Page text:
The Greek government is reportedly aiming for an agreement, at the staff level, with creditors by the May 24 Eurogroup, with a subsequent Eurogroup meeting on June 21 to serve as the venue for a political decision by Eurozone finance ministers that concludes the fourth review of the current bailout.
The countdown towards the fourth and last review of the third consecutive memorandum program also includes the prospect - as far as Athens is concerned - for an agreement over additional debt relief measures, as well as the scope of continued supervision of the Greek state's finances by creditors.
The poll-trailing leftist-rightist coalition government desperately wants to present debt relief measures to a crisis-battered and tax-swamped Greek public opinion. Conversely, the once radical Tsipras government wants to avoid the semblance of continued strict supervision of the country in tandem with creditors' demands vis-a-vis fiscal policy and economic policy - but without the memorandum's guaranteed and low-interest credit line.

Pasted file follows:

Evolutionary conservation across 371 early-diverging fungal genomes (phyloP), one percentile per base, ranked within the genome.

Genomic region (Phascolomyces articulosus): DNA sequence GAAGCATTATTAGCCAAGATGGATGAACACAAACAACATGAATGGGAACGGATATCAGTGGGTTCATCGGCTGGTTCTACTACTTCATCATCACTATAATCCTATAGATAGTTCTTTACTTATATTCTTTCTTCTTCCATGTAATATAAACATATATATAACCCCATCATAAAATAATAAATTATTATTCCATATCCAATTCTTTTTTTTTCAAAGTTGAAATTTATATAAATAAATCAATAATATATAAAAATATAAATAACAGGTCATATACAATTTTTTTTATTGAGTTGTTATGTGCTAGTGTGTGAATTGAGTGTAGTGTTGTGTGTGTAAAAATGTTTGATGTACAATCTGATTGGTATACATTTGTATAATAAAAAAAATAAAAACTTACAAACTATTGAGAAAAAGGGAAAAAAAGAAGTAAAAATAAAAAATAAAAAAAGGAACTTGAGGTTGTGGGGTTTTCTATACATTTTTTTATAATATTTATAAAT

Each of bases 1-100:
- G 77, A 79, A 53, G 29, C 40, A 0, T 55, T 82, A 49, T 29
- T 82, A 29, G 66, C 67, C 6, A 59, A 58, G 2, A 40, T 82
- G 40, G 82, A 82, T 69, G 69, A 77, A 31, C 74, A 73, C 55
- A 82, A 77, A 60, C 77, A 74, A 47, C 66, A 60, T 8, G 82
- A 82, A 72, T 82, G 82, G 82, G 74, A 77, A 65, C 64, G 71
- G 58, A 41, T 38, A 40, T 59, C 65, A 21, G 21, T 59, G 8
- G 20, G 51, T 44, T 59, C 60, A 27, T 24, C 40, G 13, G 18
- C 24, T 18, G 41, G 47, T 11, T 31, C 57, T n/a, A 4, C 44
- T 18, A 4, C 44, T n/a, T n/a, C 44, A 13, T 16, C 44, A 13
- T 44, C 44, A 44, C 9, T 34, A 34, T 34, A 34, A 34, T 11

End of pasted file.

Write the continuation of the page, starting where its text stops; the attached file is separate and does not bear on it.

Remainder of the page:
The latest "spin" emanating from the previously anti-memorandum government side in Athens is that the government considers the IMF's continued involvement in the Greek program as "desired" but not necessary.
According to an unnamed government official, described as "high-ranking", a similar process was followed with the utterly delayed third review of the ongoing program, in December 2017. A staff level agreement was achieved at the time, followed by a political decision in January 2018 and the eventual approval by the ESM for the disbursement of a 5.7-billion-euro loan tranche.